I was to present a five-day retreat at Our Lady of Mepkin Abbey in Monck’s Corner, South Carolina in May: “Devotions and Spiritual Exercises: Mary Oliver and Thomas Merton as Mentors for Contemplative Living.” We would use Oliver’s last volume of poetry, Devotions, as the text for this retreat. As I described in my last post, I was still suffering from depression. I did not want to get on the plane. Once I arrived at the airport in South Carolina I wanted to leave on the next plane out. Fortunately, I was met at the airport by Father Guerric, Mepkin’s retreat center director, who expertly calmed me down and enabled my beginning the retreat the next day on Monday afternoon. I wrote this “story” at Gerric’s urging for a book of essays kept at the retreat center.
May, 2018 at Mepkin Abbey
Never having been to Mepkin, I arrived in distress to present a five-day retreat animated by the poetry of Mary Oliver and Thomas Merton, mentors for contemplative living. I had experienced three deaths in close proximity within months. Heavy rains in New Jersey, despite the best efforts of the sub-pump, forced water into my basement for a week. I suffered insomnia. I walked into the lobby of the Saint Francis Retreat Center on Sunday afternoon barely in my right mind.
And thus the first object in the retreat center I spied upon entering was an attractive jar with a red top marked “Abbey’s Treats” in black marking pen. I thought without second guessing that these round pretzel objects with peanut butter centers were a Mepkin Abbey industry akin to cookies sold at Genesee Abbey, jam at Spencer Abbey, and candy at Wrentham.
In the early hours of Monday morning, still dazed and unable to sleep, I wandered into the living room of the Retreat Center, made a cup of herbal tea, and thought to try an “Abbey Treat.” I took only one, chewy enough to satisfy but I marked its bland taste. The monks should do better.
After presenting the first conference on Monday afternoon, I congratulated myself on how well it had gone despite my depression. To celebrate while the retreatants went to Vespers at the Abbey Church, I again poured herbal tea and, wanting to refuel after expending energy on the conference, I took the jar of “Abbey’s Treats” from its low shelf and ate at least five of them before I told myself that I should not hog them from the other retreatants. It was only then, as I returned the plastic container to its shelf, that I saw the retreat center’s mascot Abbey lying just outside the window. Abbey. Abbey’s Treats!! I picked up the plastic jar whose packaging I had ignored to realize that I had been feasting on dog food: Wishbone Dog Treats. I laughed long and hard at myself.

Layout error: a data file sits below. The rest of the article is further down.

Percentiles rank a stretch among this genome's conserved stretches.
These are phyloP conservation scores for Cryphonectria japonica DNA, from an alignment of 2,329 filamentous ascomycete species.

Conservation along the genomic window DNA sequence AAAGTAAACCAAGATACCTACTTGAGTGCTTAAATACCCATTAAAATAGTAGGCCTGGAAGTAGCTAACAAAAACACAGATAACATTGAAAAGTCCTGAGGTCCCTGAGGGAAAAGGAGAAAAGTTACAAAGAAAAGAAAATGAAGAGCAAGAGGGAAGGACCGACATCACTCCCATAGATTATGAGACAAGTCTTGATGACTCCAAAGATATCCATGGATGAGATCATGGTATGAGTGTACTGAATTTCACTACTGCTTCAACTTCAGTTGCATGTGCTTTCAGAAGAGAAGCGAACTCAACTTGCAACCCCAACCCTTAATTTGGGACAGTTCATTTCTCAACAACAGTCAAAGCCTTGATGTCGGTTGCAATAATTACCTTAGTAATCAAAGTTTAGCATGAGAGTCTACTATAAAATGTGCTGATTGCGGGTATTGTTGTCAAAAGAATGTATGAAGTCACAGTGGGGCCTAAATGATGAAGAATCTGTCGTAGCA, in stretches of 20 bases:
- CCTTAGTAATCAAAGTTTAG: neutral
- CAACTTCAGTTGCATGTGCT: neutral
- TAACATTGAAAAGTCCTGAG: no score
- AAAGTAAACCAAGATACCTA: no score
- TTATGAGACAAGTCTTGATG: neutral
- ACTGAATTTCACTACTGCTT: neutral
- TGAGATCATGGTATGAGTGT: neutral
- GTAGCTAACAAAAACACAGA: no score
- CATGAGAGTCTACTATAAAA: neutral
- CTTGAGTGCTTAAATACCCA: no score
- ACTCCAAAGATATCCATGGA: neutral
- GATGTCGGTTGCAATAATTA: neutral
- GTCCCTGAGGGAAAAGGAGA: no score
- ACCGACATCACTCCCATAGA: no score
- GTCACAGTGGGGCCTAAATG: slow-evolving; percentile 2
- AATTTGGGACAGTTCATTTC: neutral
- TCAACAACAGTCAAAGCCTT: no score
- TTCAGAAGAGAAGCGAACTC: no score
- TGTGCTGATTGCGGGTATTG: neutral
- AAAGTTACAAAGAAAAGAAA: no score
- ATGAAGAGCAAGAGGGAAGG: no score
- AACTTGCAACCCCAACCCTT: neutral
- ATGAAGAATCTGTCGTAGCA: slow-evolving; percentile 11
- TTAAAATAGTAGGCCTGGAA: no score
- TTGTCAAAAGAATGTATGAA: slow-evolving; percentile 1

Later that Monday night, I along with the other retreatants as we tried to sleep, heard Abbey barking furiously outside our bedrooms. The next morning some conjectured she had been facing off with an alligator from the Cooper River or perhaps was protecting the Center from a bear. Only I guessed that, as usual having counted her treats nightly after all retired, she had realized I had poached her jar. She was barking at me to cease and desist.
As the week went on, I saw how Abbey became an object of affectionate attention by every person approaching her. We were united in our devotion to her good nature and to her open hospitality to each one of us. It was only on the eve of the end of the retreat that I confessed to our group that I had eaten Abbey’s Treats. Everyone howled. The next morning of our departure, as part of our last ritual of gathering in a circle, I had placed twelve of Abbey’s Treats on a “communion” plate on the table before us. At a good moment, everyone smiling in anticipation of what might come next, I passed the plate to share an Abbey Treat with each participant.
Many elements of the retreat would unite us forever as we departed for our homes from Mepkin, I began to explain, and Abbey would abide in memory to bind us. We might forget all that was said during the retreat, and eventually forget each other’s names, but we would never forget Abbey. Abbey would unite us with all those who had come to Mepkin before us, whom she had also accompanied, and she would unite us with all those in the future upon whom she would exert her ministry of hospitality. Therefore I urged that each of us have a final private appointment with Abbey to thank her for her generosity and her affection during our stay. Offering her one of her own treats in thanksgiving, we would show her gratitude and bow down.